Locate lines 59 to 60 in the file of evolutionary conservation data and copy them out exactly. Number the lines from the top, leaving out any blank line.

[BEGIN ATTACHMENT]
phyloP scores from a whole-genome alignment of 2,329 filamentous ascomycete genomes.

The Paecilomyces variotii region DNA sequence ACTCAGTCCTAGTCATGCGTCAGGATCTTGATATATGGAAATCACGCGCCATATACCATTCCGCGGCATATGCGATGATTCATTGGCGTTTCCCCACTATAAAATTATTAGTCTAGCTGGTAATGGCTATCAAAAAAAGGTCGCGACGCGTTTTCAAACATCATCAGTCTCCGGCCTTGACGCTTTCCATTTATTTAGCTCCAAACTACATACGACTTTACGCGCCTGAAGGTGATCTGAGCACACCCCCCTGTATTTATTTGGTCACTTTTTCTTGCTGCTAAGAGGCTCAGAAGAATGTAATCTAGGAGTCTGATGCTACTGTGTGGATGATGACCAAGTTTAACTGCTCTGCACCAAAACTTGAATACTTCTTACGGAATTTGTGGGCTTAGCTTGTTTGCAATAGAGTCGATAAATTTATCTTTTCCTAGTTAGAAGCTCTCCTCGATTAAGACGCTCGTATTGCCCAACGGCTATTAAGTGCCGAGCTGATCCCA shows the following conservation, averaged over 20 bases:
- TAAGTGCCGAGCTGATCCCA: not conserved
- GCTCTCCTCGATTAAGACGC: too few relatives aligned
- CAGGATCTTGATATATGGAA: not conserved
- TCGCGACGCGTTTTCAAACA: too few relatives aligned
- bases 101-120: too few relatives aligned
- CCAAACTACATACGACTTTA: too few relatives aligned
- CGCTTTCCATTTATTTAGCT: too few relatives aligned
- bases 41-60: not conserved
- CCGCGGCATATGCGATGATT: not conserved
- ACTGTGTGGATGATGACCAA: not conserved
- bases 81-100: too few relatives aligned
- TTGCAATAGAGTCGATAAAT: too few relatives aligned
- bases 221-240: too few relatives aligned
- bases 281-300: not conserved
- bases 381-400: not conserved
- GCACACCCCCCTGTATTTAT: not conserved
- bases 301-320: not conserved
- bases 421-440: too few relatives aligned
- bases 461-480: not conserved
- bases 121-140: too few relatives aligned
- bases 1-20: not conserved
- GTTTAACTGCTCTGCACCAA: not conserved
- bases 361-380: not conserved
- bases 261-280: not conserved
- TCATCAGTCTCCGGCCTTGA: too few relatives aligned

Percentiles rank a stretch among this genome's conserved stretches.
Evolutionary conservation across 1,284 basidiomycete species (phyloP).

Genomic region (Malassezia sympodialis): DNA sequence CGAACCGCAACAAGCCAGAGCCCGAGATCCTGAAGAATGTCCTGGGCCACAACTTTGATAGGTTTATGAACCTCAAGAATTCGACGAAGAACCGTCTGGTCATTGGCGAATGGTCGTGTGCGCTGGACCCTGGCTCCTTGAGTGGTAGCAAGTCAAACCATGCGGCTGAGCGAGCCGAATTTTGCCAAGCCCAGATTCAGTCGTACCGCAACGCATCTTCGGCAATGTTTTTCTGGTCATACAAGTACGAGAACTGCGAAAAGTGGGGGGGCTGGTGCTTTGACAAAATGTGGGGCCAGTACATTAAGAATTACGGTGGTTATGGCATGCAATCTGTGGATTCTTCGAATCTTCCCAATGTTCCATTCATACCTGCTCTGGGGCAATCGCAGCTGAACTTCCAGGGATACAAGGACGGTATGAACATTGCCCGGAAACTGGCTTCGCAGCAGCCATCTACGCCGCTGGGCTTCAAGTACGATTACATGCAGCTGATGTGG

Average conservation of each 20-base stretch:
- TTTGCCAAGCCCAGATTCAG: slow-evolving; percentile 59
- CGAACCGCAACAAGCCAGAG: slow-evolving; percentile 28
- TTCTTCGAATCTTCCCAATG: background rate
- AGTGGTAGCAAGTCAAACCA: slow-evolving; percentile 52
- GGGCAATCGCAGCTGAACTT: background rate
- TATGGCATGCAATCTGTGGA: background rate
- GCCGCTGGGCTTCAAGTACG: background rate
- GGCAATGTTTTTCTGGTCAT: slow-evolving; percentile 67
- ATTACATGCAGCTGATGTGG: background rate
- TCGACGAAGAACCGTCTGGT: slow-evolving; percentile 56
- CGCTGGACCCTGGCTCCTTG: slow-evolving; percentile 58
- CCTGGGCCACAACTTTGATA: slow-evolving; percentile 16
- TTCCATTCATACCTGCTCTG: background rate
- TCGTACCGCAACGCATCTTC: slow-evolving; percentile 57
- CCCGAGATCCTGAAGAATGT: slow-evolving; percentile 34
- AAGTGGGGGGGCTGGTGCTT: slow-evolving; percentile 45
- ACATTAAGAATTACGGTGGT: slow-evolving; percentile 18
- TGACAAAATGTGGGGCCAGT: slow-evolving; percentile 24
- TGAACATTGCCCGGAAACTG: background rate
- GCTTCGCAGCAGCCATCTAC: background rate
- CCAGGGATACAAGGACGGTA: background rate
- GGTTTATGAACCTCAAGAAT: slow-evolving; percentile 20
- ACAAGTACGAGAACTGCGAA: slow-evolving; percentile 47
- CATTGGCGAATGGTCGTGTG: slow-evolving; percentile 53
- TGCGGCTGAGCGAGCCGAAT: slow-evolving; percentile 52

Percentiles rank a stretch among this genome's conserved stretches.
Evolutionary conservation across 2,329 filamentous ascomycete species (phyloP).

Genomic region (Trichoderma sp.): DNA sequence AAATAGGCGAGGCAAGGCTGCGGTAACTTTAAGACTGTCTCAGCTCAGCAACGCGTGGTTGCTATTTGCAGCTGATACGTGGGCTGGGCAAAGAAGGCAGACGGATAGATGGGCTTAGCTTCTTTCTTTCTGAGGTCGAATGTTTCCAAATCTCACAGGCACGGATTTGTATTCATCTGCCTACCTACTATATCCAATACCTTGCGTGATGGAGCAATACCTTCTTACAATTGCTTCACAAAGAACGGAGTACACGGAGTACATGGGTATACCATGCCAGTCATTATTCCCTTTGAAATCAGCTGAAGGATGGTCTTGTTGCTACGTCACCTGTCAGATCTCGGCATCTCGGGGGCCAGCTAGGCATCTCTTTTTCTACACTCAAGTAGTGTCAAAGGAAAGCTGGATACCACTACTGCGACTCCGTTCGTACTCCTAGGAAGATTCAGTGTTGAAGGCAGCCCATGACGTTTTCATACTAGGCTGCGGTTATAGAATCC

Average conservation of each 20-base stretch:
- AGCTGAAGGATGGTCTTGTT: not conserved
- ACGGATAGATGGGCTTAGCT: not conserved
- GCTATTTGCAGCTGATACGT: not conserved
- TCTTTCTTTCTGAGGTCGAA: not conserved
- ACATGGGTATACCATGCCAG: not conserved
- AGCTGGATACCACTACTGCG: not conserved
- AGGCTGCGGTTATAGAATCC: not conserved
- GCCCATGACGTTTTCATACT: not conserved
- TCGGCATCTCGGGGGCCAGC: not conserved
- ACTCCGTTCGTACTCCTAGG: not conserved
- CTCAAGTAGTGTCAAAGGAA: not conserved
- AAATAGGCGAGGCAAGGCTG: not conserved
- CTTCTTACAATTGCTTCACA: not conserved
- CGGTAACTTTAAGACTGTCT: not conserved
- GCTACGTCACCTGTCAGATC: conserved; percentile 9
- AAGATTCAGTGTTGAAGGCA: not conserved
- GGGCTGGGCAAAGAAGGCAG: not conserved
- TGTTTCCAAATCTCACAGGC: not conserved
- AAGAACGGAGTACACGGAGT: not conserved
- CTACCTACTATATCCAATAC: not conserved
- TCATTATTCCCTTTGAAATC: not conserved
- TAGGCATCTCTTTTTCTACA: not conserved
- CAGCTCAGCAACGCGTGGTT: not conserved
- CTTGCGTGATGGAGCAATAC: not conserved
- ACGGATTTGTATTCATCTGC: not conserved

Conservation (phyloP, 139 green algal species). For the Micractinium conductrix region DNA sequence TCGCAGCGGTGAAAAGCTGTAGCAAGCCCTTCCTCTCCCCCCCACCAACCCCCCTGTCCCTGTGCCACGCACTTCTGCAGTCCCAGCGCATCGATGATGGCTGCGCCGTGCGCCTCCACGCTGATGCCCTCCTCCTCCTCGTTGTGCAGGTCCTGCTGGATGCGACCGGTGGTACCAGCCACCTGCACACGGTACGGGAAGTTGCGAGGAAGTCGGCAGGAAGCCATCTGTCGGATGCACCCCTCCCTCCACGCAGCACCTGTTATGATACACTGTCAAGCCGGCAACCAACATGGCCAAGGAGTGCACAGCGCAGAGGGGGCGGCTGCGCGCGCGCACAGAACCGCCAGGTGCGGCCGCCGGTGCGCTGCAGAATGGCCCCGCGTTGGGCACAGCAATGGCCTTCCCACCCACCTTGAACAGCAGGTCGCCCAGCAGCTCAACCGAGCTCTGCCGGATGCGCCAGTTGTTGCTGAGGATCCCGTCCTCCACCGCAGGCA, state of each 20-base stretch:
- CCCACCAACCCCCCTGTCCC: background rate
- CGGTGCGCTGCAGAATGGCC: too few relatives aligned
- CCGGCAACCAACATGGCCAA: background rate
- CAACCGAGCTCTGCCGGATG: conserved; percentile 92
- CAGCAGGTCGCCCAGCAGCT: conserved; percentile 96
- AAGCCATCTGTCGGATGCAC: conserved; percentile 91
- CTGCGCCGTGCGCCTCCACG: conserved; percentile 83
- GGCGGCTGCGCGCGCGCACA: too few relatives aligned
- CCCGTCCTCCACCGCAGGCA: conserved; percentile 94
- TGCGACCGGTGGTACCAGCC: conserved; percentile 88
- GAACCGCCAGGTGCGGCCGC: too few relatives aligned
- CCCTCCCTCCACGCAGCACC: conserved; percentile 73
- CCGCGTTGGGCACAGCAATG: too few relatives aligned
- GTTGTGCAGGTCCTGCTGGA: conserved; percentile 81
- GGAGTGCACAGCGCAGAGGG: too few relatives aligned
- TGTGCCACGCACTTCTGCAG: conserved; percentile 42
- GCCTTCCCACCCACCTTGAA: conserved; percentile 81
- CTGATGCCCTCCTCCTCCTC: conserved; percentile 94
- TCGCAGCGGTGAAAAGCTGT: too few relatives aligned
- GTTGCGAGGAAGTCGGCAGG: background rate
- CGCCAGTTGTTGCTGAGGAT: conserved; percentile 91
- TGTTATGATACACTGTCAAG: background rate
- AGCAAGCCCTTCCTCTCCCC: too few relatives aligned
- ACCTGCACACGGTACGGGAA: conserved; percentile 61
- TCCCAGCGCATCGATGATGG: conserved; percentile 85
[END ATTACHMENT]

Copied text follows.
Genomic region (Trichoderma sp.): DNA sequence AAATAGGCGAGGCAAGGCTGCGGTAACTTTAAGACTGTCTCAGCTCAGCAACGCGTGGTTGCTATTTGCAGCTGATACGTGGGCTGGGCAAAGAAGGCAGACGGATAGATGGGCTTAGCTTCTTTCTTTCTGAGGTCGAATGTTTCCAAATCTCACAGGCACGGATTTGTATTCATCTGCCTACCTACTATATCCAATACCTTGCGTGATGGAGCAATACCTTCTTACAATTGCTTCACAAAGAACGGAGTACACGGAGTACATGGGTATACCATGCCAGTCATTATTCCCTTTGAAATCAGCTGAAGGATGGTCTTGTTGCTACGTCACCTGTCAGATCTCGGCATCTCGGGGGCCAGCTAGGCATCTCTTTTTCTACACTCAAGTAGTGTCAAAGGAAAGCTGGATACCACTACTGCGACTCCGTTCGTACTCCTAGGAAGATTCAGTGTTGAAGGCAGCCCATGACGTTTTCATACTAGGCTGCGGTTATAGAATCC

Average conservation of each 20-base stretch: